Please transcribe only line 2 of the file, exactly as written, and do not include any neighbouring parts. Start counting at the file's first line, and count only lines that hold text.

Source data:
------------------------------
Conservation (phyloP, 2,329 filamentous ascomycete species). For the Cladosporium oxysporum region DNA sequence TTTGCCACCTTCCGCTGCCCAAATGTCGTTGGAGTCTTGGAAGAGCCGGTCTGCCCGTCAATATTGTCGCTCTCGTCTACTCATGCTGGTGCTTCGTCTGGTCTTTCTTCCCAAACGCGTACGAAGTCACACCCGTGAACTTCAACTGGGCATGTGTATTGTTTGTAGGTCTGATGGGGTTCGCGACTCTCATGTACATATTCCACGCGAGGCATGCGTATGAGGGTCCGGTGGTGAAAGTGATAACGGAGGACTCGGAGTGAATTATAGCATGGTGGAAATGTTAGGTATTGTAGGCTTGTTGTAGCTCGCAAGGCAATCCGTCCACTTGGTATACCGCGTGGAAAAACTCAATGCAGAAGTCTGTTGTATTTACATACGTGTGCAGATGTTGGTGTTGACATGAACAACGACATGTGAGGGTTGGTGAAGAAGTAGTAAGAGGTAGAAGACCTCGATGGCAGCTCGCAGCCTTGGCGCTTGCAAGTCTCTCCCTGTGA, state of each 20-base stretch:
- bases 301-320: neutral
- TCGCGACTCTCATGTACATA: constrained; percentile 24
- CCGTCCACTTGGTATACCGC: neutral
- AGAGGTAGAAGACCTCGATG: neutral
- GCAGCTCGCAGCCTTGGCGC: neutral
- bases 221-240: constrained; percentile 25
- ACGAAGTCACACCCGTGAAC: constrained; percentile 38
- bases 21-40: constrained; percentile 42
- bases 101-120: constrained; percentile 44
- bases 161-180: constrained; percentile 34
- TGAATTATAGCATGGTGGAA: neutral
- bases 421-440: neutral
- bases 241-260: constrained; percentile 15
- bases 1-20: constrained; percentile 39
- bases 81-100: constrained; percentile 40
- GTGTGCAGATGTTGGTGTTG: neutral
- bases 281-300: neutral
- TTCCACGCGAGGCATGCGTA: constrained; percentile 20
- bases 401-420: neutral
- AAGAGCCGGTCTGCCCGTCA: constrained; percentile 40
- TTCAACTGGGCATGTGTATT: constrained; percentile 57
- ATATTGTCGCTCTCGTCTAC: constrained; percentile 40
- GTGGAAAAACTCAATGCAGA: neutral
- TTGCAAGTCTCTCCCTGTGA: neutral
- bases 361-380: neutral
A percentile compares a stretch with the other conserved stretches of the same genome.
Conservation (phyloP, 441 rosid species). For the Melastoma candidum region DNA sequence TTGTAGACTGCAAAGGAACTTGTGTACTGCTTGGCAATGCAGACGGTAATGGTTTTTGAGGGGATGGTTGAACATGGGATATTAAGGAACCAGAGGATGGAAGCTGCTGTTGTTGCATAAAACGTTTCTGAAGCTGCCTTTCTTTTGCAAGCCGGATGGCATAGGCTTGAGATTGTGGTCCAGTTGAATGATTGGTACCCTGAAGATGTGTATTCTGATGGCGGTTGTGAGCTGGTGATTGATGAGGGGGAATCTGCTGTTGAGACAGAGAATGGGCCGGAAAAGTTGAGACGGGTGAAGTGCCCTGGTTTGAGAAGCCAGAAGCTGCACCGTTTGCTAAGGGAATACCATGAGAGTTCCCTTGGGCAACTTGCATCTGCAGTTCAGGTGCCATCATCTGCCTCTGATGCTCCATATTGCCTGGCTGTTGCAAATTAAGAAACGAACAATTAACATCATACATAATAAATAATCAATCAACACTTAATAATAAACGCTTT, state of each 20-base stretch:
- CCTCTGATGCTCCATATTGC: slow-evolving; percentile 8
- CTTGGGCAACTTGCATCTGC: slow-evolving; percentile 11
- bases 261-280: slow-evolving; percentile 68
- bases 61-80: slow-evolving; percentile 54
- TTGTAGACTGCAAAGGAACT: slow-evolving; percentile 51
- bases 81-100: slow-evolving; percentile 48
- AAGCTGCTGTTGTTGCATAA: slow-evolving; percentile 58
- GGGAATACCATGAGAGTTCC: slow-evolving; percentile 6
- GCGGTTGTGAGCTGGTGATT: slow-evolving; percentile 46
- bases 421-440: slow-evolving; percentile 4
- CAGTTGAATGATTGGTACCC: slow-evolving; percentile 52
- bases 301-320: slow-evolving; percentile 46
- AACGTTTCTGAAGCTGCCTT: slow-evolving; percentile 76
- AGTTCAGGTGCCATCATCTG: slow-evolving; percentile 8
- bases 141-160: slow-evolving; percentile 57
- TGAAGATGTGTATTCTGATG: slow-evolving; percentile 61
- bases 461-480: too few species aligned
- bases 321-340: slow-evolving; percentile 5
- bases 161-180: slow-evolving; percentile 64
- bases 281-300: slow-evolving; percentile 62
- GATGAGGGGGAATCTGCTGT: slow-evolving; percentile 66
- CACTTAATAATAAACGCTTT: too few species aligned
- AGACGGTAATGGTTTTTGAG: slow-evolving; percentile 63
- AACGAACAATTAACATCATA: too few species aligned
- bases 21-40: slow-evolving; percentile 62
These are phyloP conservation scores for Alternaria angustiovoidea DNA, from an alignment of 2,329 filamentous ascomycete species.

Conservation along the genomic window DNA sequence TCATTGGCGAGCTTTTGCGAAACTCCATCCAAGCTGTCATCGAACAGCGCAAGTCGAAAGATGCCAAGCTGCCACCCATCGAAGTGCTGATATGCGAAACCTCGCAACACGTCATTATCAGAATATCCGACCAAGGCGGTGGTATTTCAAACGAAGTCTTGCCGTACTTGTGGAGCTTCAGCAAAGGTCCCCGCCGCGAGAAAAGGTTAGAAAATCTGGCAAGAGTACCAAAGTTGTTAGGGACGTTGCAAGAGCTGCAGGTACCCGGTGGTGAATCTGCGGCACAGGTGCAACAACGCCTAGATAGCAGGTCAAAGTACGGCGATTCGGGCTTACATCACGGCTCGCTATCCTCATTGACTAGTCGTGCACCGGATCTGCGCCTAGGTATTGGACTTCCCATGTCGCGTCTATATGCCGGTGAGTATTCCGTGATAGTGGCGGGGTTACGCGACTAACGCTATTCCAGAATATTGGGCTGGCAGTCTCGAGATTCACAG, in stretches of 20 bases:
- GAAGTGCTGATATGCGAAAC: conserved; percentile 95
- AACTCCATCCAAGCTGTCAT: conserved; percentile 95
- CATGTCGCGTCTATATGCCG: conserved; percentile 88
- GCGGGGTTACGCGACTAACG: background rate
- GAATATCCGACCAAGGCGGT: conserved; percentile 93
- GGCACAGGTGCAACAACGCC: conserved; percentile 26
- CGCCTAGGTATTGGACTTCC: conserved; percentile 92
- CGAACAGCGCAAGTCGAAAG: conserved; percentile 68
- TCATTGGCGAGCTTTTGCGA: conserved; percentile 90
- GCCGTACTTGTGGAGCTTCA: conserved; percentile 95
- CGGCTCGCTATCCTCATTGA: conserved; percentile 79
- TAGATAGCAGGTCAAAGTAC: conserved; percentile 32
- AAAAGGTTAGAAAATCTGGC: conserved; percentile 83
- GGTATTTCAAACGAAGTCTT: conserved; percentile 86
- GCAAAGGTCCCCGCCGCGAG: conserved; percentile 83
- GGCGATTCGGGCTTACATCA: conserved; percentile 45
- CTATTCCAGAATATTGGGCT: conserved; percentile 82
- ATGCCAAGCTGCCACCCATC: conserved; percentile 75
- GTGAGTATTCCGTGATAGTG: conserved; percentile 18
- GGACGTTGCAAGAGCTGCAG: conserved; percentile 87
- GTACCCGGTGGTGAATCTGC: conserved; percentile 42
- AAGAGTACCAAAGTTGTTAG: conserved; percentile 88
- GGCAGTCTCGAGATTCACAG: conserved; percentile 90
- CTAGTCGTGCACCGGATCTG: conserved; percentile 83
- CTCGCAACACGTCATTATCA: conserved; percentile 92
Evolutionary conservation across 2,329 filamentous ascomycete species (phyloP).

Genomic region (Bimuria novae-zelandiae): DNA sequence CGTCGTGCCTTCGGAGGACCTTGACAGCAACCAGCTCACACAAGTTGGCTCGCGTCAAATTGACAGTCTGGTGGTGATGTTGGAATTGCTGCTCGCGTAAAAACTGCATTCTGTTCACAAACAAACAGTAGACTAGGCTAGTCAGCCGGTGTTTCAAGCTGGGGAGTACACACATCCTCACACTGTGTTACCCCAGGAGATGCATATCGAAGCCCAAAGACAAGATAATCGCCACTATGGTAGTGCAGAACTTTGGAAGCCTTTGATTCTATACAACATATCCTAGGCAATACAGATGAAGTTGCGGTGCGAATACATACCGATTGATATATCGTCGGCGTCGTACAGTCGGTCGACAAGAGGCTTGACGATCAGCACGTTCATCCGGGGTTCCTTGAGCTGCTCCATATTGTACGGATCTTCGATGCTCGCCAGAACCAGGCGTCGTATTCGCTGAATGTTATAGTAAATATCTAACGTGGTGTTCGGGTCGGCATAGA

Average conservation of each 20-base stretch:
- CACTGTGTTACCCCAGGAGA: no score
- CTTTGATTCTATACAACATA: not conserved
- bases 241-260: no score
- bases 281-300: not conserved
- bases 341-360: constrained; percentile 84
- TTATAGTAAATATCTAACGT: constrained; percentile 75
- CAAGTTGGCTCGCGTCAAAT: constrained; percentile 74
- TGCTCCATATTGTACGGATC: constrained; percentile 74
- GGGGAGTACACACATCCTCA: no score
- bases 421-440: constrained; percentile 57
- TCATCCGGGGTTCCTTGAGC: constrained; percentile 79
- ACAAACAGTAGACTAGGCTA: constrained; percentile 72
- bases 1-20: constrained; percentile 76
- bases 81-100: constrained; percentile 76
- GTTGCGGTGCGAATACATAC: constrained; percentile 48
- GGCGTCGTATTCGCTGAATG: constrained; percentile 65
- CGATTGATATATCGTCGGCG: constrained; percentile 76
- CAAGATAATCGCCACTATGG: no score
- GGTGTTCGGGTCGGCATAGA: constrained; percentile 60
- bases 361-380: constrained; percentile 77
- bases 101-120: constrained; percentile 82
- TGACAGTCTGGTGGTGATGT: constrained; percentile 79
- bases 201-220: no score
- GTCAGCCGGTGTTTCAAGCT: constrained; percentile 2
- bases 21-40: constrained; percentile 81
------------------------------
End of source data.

- bases 301-320: neutral